SS: People make fun of it.
OS: Yes, why? You see, when I grew up I always had the feeling that the Democrats were the people who were at least concerned about peace. Now that seems to have been squandered, that feeling is squandered. I don’t sense any consensus. The only one who did was Bernie Sanders, and if you remember correctly, he very rarely mentioned foreign policy. He stayed away from it because he knew that it was the ‘third rail frame’.
SS: And he was too socialistic for America to actually get somewhere.
OS: Well I don’t know about that. Because America may have to go more socialistic in order to survive. If things fall apart and we continue to have crises after crises, stock market explosions and meltdowns and so forth...
SS: Right now they went all the way to Trump to change something.
OS: Yes, but remember when Mr. Obama sunk, what was it, 750 billion dollars into the economy - that’s what I would call a socialist move. Where the U.S. is going is very interesting. I think I’m going to try to stick around and see, because I think that’s a great question. Just to be on the sidelines and see what happens. It could get really ugly and be pretty nasty too in terms of casualties. It scares me in the sense that the U.S. might lose its self-control. And, this concept, out of a sense of panic and fear attack, that Russia is responsible for everything - it’s insane. It’s very easy to resort to that kind of 1950’s primitivism, like Joseph McCarthy did. I was told when I was a young boy “the Soviets are in our schools, they are in our colleges, creeping in our system. The Soviets are going to take us over without even a war.” I heard this from serious people. You have to allow that this mentality exists. When you are around a vigilante mob that hangs people it’s scary. Because common sense comes out of the window - it’s the first thing. And decency and humanity go out of the window. So it scares me, that mentality. And it’s rampant.
SS: You know a lot about politics, you know about politicians. And you know something about scripts. Give me a scenario of how this should work out. A realistic point.
OS: Now you’re asking me for a movie! In my point of view for the American side, it’s not going to happen any other way. And that’s what’s frightening. Because I don’t see Russia can take any initiative at this point. Except for surrender, with completely all of your nuclear arms and you have a regime change, Mr. Putin resigns. Which is insane. It won’t happen, because Russian people support him. I don’t see any way out right now. Now, third parties do exist, they come into being. There are de Gaulles that come up. Charles de Gaulle... You hope for a French leader or a European leader. I was very disappointed in Merkel throughout this whole process. Because she knows better, she knows the real story of Ukraine. She doesn’t fall for it. Because her Foreign Minister was involved - they knew what was going on, it was a coup d'état in the Ukraine. But in other words, there has to be some kind of a European leader...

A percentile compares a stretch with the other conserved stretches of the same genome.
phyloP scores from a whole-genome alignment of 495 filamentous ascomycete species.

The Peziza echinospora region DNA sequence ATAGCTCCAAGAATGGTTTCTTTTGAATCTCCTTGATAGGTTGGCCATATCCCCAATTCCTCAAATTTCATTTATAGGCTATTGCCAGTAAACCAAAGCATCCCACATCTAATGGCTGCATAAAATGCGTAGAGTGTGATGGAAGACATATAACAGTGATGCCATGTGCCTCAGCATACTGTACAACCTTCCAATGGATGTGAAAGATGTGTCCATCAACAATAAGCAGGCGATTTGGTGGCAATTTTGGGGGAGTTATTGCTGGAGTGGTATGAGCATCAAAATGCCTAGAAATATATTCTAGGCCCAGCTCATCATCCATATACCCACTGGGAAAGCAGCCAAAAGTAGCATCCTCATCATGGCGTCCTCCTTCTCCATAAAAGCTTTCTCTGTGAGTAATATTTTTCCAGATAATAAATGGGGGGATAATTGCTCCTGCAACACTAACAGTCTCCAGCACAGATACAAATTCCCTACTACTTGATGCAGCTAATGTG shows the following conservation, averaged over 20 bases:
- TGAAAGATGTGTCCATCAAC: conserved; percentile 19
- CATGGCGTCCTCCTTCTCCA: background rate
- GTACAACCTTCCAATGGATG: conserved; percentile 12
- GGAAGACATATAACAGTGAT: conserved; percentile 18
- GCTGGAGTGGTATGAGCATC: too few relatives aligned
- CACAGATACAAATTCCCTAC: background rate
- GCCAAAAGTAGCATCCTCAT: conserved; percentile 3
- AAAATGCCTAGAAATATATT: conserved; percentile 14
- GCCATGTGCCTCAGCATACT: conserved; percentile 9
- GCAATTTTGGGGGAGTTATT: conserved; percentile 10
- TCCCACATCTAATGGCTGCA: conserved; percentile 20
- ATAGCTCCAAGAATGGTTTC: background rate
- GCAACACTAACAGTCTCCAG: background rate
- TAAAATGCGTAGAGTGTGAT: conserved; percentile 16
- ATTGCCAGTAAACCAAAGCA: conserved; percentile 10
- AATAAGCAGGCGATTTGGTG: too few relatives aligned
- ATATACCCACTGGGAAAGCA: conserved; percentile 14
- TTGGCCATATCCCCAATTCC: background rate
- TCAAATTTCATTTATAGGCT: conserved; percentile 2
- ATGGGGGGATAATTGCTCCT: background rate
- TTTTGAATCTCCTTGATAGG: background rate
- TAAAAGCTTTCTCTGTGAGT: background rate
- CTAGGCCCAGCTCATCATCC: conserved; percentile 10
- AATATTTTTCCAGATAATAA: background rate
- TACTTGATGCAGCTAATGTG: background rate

SS: That will say no to America?
OS: Yes, that’s one way of putting it. I was around when Mr. de Gaulle said no to America. That was quite good. De Gaulle was really a proud man. Proud for France. One hopes for that. But there are other ways that the blocks could be broken. There’s of course China. That’s a huge number, but the U.S. is taking a hard line on China. Doesn’t say it, like it does say it about Russia. But the reason that we’re arming Korea to the degree that we are, and Japan, is truly against the Chinese, is to encircle the Chinese. But I worry about Korea, because we, again, have so many arms we’ve put in into Japan and Korea. It can blow up in a second, it’s like a tinderbox. It doesn’t look good. At your age, I would like to live out the rest of my life. What do you do? You’re bringing attention to it. That’s the best you can do right now.
SS: To my view, you should make a movie about this. And you shouldn’t certainly end your carrier.
OS: That’s what documentaries are for. That’s why I did this one. Because I did care. I want peace to have a chance. And I think, every time I talk to Putin over these thirty hours I never sensed any other desire in his part but to have a balance of power, respect for each other’s sovereignty, and a sense of peace in the world. And that’s what people don’t accept from him. They can’t believe this man they consider a villain is an admirer of peace.
SS: Oliver Stone, thank you very much for this amazing interview. Good luck with everything.
OS: Thanks, Sophie.